Brighton Marathon, 17 April 2016:
This is it, I kept thinking; the point my legs stop working. Miles 20 to 23 of the Brighton Marathon are a grim out and back to Shoreham Power Station, a bottleneck between the English Channel and Shoreham Port. Here the miles take their toll. The roadside was littered with cramping runners; one man was sobbing. I’m next, I kept thinking.
But don’t let all that put you off.
If you only do one big run next year, make it the Brighton Marathon. It is the perfect run. The course winds past Brighton’s landmarks and out along the coast, the sea on one side, the rolling South Downs on the other. It’s flat. You’re never far from a crowd of cheering supporters, apart from on those miles to and from the power station.
It’s perfect, in spite of (because of?) miles 20 to 23. That bleak stretch throws the carnival before it into stark relief. But for me it’s a happy place. At mile 22, I began overtaking people; it dawned on me: my legs aren’t going to give up. My ultimate goal – to run 150 miles across the Sahara – began to seem less like a pipe dream.
The carnival began in Preston Park, continued south and downhill into town, did a quick loop through the North Laines (it’s weird legging it along streets usually packed with shoppers) and passed the Pavilion, before turning away from the coast and uphill. At mile four we turned back towards the coast, veered through Kemp Town, where the party was already in full swing, and by mile six were heading west on the coast road.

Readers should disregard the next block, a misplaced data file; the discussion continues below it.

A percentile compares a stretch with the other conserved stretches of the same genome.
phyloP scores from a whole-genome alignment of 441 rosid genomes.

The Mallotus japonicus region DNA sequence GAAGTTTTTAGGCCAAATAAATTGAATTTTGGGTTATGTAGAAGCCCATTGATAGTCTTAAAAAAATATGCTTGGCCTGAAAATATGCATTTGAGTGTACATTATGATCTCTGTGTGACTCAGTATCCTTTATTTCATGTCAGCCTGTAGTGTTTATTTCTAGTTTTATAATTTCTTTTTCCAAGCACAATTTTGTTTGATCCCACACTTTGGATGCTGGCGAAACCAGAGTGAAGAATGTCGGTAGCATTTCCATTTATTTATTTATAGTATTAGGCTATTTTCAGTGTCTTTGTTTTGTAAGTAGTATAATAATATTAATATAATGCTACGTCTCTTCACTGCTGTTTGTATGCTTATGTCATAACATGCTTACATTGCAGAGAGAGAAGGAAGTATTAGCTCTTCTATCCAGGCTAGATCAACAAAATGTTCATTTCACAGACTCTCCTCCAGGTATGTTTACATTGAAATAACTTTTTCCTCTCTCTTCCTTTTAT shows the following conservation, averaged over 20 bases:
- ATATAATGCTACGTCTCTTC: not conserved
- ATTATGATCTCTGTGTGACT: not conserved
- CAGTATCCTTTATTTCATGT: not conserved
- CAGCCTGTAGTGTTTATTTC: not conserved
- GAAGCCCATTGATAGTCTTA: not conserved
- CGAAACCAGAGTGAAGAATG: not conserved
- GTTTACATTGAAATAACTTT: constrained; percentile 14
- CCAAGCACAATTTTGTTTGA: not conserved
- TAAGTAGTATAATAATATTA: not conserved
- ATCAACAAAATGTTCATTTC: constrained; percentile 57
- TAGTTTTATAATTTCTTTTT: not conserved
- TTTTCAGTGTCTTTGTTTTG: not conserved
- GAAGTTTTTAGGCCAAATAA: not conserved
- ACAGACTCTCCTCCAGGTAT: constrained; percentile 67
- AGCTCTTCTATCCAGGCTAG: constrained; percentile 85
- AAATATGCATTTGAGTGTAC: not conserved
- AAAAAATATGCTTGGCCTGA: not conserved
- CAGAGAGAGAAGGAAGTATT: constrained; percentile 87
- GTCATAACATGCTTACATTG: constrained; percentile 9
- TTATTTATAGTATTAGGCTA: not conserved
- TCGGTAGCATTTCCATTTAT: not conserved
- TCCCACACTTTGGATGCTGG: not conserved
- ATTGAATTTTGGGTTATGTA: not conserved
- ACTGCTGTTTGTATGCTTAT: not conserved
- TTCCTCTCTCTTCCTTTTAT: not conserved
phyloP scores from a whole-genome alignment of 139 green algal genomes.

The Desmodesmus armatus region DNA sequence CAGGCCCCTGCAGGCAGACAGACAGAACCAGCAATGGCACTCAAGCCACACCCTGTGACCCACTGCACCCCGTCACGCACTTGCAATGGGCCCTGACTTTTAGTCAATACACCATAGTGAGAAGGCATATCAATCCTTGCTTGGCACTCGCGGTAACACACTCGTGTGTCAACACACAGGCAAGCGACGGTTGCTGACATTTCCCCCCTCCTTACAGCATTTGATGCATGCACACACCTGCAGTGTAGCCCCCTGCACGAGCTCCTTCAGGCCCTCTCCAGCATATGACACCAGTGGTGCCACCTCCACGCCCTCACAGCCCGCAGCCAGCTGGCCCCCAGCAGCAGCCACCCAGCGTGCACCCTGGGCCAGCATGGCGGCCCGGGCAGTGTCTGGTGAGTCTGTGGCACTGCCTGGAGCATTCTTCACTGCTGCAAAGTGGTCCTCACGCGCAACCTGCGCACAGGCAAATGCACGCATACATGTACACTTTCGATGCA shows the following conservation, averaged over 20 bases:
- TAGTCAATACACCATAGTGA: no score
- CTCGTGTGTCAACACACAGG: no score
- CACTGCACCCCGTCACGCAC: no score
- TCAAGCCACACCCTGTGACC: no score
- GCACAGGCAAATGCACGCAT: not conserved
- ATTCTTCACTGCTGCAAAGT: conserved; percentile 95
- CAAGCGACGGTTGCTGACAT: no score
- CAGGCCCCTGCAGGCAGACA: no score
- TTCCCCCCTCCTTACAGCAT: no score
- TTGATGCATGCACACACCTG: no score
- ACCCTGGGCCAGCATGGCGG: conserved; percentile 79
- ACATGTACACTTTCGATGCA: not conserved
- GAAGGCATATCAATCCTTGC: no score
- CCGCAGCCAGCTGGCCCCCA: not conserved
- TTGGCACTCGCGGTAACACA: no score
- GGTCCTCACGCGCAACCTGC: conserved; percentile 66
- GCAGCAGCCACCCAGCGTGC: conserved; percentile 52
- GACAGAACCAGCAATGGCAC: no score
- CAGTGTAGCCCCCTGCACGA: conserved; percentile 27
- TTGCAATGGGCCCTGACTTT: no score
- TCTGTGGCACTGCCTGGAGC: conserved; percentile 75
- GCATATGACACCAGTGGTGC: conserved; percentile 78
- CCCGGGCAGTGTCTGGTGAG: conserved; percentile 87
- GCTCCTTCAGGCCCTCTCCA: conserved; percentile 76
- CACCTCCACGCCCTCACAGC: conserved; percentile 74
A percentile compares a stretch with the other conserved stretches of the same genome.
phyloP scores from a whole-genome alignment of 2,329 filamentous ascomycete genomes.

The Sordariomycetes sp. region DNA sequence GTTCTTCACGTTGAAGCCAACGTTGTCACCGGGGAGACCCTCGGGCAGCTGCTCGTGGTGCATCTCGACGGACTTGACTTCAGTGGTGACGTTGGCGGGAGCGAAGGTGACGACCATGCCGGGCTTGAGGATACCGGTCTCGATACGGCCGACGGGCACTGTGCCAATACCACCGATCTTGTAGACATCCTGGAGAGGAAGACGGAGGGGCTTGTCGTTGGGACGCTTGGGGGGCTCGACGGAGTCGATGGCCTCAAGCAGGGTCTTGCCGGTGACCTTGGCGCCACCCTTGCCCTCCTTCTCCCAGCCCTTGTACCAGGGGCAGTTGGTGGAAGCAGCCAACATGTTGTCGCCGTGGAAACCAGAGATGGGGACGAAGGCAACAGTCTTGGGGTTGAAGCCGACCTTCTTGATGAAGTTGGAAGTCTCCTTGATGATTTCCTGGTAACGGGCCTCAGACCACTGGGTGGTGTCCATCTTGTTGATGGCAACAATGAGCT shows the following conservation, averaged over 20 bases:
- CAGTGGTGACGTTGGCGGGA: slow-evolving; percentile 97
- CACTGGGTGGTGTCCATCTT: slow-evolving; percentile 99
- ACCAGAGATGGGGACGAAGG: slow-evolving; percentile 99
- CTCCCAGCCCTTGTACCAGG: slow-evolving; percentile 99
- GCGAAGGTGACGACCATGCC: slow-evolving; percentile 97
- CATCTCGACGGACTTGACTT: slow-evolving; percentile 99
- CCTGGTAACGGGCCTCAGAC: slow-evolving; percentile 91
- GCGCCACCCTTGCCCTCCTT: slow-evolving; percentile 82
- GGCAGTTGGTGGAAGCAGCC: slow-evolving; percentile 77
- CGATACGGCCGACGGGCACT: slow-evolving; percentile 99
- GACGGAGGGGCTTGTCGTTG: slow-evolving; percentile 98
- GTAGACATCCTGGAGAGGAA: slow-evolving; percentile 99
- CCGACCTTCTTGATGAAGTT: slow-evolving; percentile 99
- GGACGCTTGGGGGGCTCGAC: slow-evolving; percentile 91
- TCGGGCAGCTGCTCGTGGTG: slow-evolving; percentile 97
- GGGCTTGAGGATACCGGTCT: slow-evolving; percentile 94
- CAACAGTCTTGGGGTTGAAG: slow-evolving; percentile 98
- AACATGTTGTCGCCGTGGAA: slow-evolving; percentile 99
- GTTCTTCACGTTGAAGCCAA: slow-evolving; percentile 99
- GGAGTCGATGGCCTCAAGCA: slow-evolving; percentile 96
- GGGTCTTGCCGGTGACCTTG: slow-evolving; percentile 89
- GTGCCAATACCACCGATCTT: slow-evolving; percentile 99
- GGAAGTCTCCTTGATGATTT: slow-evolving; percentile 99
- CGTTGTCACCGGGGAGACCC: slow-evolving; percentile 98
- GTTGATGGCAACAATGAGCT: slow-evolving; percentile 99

I was both anxious and excited for these first few miles. My blood sugar had spiked at 13.5, probably as a result of all the pre race adrenaline, and I couldn’t find the 4:30 pacers, who I’d planned to stick with for the first 18 miles before gauging if I had it in me to pick up the pace for the final eight.
I found them at mile six and stuck with them until my epiphany at 22. Miles six to 14 were sublime, a long loop along the coast under blue skies and through cheering crowds, to the gentle slopes of the downs before turning back east past Brighton Pier and the regency terraces of Brunswick into Hove. Miles 12 to 14 were a blur; the roadside was packed with spectators. The crowd propelled me.
It wasn’t until 15 that I started to feel the distance. My blood sugar dipped to 4.0 so I took an energy gel (Clif Double Expresso). I took one every 30 minutes or so for the rest of the run. The boost I got from all that caffeine and sugar was nothing compared to that of seeing my friends and family at the roadside just after 15 and again at 17 and 19 – the looping course allows spectators to post themselves at multiple points easily.
Still, I didn’t ditch the pacers at mile 18. But by the time those feared miles were behind me and I was back on Hove Prom, I’d left them for dust. I grinned like a loon (see the picture) for the final three miles. The final half mile was amazing. The crowds were roaring. I gave it everything. When I passed the finish line I was gasping. I’ve never felt anything quite like the euphoria that hit me. It nearly made me sick.
My time was 4:23:35. If I can do a marathon in that time now, 150 miles in six days in 2018, even if it is through the world’s biggest desert, has got to be doable, hasn’t it?